Despite its label as a prohibited species in Michigan, parrot feather was recently spotted in the southeastern Lower Peninsula.
This aquatic invasive species is closely related to the all-too-familiar Eurasian Water Milfoil that is found scattered throughout Michigan’s lakes. Parrot feather plants trace their origin to the banks of the Amazon River in South America. They are a popular ornamental pond plant and often sold under the wrong species name, which allows the plant to slip quietly into unsuspecting bodies of water.
There is no established population of parrot feather in the Great Lakes, however, small outbreaks of the species have been identified and contained by respective Great Lakes states’ natural resource departments. Indiana DNR first discovered parrot feather in Meserve Lake in 2006, while its presence in Michigan occurred only recently in 2014. The plant is much more common along waterways in the southern states, and creeping up the eastern and western coast states.
Confirming the presence of parrot feather is no easy task as it closely resembles Eurasian water milfoil and other native species, so it is best to contact a botanist to confirm the identity of the species. An established colony of parrot feather will look like a submerged stand of fir trees. The plant has submerged and above-water leaves and can grow to almost a foot above the water. There have been no recordings of male parrot feather plants in the United States, which means that the only way this plant can reproduce is through fragmentation of female parrot feather plants.
An established parrot feather population can choke out native vegetation. By becoming a mass of tangled leaves, parrot feather prevents sunlight from reaching through the water column; which also causes a decrease in the available phytoplankton and other small fish food. The fish will generally avoid swimming through the mop of parrot feather, while mosquitos tend to prefer the plant as a larvae habitat.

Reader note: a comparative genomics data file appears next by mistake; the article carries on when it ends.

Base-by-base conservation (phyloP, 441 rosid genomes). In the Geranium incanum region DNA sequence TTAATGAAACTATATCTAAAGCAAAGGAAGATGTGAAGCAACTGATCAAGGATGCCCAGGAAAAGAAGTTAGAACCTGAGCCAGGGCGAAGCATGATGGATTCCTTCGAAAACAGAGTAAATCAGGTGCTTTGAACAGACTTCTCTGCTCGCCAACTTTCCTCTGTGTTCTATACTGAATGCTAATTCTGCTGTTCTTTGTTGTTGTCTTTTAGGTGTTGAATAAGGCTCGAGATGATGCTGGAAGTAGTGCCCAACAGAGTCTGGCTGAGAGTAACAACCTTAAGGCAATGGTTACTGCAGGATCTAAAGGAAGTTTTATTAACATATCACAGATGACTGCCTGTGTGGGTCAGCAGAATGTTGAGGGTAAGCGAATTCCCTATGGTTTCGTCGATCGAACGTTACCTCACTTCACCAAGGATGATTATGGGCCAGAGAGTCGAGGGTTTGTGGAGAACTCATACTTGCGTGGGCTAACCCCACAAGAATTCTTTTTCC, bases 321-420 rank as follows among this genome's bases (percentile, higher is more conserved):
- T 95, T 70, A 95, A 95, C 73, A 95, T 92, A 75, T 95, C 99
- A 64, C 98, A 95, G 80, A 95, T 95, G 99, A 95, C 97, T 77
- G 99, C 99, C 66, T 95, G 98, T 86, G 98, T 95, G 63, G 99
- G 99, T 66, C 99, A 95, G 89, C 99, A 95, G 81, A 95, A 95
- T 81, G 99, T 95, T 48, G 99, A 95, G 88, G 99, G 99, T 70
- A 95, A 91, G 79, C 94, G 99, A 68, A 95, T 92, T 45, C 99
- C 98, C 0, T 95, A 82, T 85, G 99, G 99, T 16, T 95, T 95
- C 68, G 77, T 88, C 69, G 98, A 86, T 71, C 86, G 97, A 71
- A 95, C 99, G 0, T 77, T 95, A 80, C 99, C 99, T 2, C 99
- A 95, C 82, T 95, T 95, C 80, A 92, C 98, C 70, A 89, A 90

Methods of control for parrot feather include hand-digging and herbicide application, though both methods pose their own set of challenges. Approved herbicides require multiple and widespread applications with little success in eradicating the population. In its native habitat, parrot feather has insects that feed on its leaves; studies are being done on how to incorporate these predatory insects into parrot feather control, but this method is still in the exploratory stage.
The best form of control for parrot feather and all invasive species is education and prevention. Once an invasive species has established itself in a suitable environment with no natural predators, it is nearly impossible to eradicate the species from the area. Recreational lake users are often the primary cause for the spread of aquatic invasive species. It is important to always visually check your boat and boating equipment for any “hitchhikers” you may have picked up while out on the lake. Wash and dry all boats and boating equipment before transferring to another lake. NEVER release non-native plants or bait into a body of water.
Try to respectfully educate other boaters you see on the dock about the importance of controlling the spread of invasive species. Through the help of anglers and the greater conservation community, we can control the establishment of parrot feather in the Great Lakes.
For a free aquatic invasive species field guide, visit
Report sightings of parrot feather to Kile Kucher – DNR Wildlife Division, or 517-641-4903, ext. 243.

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